## Re: Conjecture: There is always more than 3 primes between two consecutive non 0 cubes

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• I guess we re coming at it from two slightly different angles. When I say the conjecture is proved, I mean for all sufficiently large cubes. There is of course
Message 1 of 4 , Jan 2, 2004
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I guess we're coming at it from two slightly different angles.

When I say the conjecture is proved, I mean for all sufficiently large
cubes. There is of course a cutoff point, which message 3419 talks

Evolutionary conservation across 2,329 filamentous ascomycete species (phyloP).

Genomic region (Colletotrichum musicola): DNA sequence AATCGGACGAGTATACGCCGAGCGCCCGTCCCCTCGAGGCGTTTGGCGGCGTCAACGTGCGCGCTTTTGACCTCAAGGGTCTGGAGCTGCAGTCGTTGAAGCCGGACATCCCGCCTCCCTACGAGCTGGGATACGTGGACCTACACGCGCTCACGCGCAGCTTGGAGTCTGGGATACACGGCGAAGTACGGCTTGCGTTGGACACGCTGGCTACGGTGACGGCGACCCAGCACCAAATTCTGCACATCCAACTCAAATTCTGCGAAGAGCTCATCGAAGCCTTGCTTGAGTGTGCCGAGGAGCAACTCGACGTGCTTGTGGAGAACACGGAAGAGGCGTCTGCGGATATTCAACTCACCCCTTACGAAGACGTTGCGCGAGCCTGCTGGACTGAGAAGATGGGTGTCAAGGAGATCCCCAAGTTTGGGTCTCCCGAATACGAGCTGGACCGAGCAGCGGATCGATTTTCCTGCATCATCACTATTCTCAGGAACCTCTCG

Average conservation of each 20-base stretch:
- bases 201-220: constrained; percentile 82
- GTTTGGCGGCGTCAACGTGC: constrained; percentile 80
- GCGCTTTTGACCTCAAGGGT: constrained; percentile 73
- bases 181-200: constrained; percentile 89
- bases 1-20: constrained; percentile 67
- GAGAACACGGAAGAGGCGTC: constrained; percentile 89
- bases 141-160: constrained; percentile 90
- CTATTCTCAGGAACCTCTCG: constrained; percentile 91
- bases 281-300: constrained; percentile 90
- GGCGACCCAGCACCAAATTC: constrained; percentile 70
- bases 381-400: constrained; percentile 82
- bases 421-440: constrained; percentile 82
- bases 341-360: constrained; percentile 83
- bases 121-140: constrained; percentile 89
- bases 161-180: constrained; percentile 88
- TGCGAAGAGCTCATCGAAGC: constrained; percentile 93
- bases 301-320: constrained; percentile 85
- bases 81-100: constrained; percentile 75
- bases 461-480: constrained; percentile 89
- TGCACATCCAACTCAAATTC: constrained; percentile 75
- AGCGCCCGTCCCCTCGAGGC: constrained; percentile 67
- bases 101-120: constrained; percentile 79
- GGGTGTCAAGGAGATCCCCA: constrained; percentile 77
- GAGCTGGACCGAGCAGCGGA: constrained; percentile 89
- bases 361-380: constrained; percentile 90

about, below which it is not proved, but which may be too high for
computer methods to reach.

But the Riemann Hypothesis certainly shouldn't matter too much.

For the record, the following is true *without* needing the Riemann
Hypothesis:

"Let r>=3 be an integer. There exists a prime between n^r and (n+1)^r,
for all sufficiently large n"

It's actually easier to prove it for the higher values of r. The proof
is a tad long though, so I'm not going to write it out...

It's the r=2 case that is the real problem. Of course, if you allow
for non-integral values of r, then it's true for r>40/19.

As for the smaller values of n, I don't know much about that. I find
the methods involved in the 'sufficiently large' proofs more
interesting.

Andy
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